This piece, comes, with the above heading from the Philippines Solidarity Network Aotearoa’s Kapitiran No 22 of January 2003. The author is PSNA Secretary, Murray Horton
“One major concern had been that New Zealanders supporting liberation movements overseas (which more often than not have to resort to armed struggle – East Timor is the most recent example) would be swept up in the scope of this anti-terrorist law. The law as passed allows Kiwis to make donations to such foreign groups if they intend them to be used for humanitarian aid.
As detailed in Aziz Choudry’s article, Joma Sison and the New People’s Army of the Communist Party of the Philippines (NPA/CPP) have been added to the global list of “foreign terrorist organisations” (along with the likes of the Abu Sayyaf Group).
The NPA has been fighting the Armed Forces of the Philippines and all the other guntoting forces of the Philippine government since the 1960s. Both the CPP and NPA play a leading role in the National Democratic Front (NDF), the political wing of the Communist-led revolutionary movement, which is based in Utrecht, The Netherlands.
PSNA exchanges publications with the NDF (as we do with all sorts of other groups) and we routinely receive e-mailed NDF press releases, etc. Back in the 1980s PSNA hosted Joma Sison (fresh out of his nine years of imprisonment and torture, without charge or trial, during the Marcos dictatorship) and fellow CPP/NDF leader Luis Jalandoni when they made New Zealand speaking tours.
We don’t believe that this makes us any sort of “terrorists”, simply a group devoted to maintaining ties with the broadbased Filipino progressive movement. If we’re terrorists, then we’re in good company – none other than Helen Clark attended one of Sison’s New Zealand public meetings in 1986.
Attendance at speeches by “terrorists” years earlier was deemed sufficient grounds for Australian cops and Intelligence agents, wielding guns and sledgehammers, to smash their way into the homes of hapless Indonesians resident in Australia, in the wake of the October 2002 Bali bombings – we look forward to an NZ encore performance at any one of Helen Clark’s residences.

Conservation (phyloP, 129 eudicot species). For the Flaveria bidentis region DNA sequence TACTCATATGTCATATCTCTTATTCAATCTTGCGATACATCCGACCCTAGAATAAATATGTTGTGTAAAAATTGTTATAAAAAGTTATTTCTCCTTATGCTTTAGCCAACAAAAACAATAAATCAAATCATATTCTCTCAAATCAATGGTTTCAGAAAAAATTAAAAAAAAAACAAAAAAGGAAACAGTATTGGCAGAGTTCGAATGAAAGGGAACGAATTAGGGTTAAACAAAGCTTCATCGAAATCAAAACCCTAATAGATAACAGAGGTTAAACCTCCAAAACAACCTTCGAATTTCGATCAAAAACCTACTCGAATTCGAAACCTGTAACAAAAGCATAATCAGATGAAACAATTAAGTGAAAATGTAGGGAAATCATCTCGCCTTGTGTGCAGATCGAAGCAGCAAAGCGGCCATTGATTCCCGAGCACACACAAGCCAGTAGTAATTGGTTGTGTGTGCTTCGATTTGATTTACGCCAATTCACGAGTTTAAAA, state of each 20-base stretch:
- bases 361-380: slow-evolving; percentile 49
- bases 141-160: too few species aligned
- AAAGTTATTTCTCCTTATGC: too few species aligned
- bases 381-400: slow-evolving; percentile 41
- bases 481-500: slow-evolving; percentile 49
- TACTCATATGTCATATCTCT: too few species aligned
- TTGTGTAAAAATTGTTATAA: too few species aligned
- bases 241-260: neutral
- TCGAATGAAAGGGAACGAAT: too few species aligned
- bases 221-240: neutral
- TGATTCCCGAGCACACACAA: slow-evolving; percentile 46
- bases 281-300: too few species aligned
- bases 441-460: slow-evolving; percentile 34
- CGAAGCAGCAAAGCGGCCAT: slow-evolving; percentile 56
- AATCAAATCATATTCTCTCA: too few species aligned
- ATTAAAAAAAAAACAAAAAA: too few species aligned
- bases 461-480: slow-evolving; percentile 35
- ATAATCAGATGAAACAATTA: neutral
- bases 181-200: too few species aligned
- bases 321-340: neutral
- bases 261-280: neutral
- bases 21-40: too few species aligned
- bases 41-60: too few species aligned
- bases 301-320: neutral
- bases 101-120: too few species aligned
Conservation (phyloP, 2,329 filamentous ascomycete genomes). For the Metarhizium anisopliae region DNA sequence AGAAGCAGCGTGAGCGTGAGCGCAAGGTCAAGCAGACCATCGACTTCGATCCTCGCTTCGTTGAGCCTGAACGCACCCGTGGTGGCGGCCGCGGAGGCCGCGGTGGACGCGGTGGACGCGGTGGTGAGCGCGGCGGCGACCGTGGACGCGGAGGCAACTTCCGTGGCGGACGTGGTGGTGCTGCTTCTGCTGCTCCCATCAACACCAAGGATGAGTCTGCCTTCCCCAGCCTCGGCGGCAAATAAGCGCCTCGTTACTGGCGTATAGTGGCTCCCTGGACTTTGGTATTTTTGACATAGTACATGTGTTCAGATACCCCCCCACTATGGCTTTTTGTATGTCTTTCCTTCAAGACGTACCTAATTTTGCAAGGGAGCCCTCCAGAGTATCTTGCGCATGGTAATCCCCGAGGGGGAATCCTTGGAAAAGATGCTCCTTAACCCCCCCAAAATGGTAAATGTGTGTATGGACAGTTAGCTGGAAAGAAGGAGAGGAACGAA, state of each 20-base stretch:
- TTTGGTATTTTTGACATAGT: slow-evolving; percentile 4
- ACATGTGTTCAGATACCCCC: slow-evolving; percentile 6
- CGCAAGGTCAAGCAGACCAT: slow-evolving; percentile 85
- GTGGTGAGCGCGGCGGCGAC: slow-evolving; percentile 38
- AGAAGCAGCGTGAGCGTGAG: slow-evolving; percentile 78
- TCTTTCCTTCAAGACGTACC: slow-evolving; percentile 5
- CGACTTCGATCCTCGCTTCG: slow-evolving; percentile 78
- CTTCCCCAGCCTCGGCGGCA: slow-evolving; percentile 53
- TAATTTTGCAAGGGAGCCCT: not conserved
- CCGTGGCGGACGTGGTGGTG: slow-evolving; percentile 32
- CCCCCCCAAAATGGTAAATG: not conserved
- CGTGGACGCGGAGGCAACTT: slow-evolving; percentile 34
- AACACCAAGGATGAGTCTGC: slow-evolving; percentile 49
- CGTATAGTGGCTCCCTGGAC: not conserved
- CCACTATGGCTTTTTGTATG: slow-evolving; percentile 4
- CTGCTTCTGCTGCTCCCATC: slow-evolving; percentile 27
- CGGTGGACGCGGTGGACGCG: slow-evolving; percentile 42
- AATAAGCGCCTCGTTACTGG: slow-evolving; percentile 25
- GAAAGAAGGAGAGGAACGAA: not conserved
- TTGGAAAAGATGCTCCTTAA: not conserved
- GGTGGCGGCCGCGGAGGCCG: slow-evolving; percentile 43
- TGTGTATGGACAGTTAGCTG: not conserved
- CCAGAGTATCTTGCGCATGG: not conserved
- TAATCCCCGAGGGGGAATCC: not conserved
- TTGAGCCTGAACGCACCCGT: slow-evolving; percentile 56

“…As a member of the then Labour government you attended one of his public meetings, and I understand that you may have also met him. This was in the context of your active interest in the political situation in the Philippines in the 1980s. You went to hear what Joma Sison had to say and recognised him as representing a significant section of Philippine political opinion.
“Does the Government endorse or oppose the designation of him as a “foreign terrorist”? It is not very long ago that governments with whom New Zealand was aligned designated Nelson Mandela and Xanana Gusmao as terrorists. Are we fated to learn nothing from the lessons of the very recent past? By designating Sison and the two organisations as “terrorists” simply lessens the chance of a just and peaceful settlement of Asia’s longest running civil war…” (extract from a letter that I, as PSNA Secretary, wrote to Helen Clark, 19/11/02. She declined to reply, forwarding it to Phil Goff, Minister of Foreign Affairs).”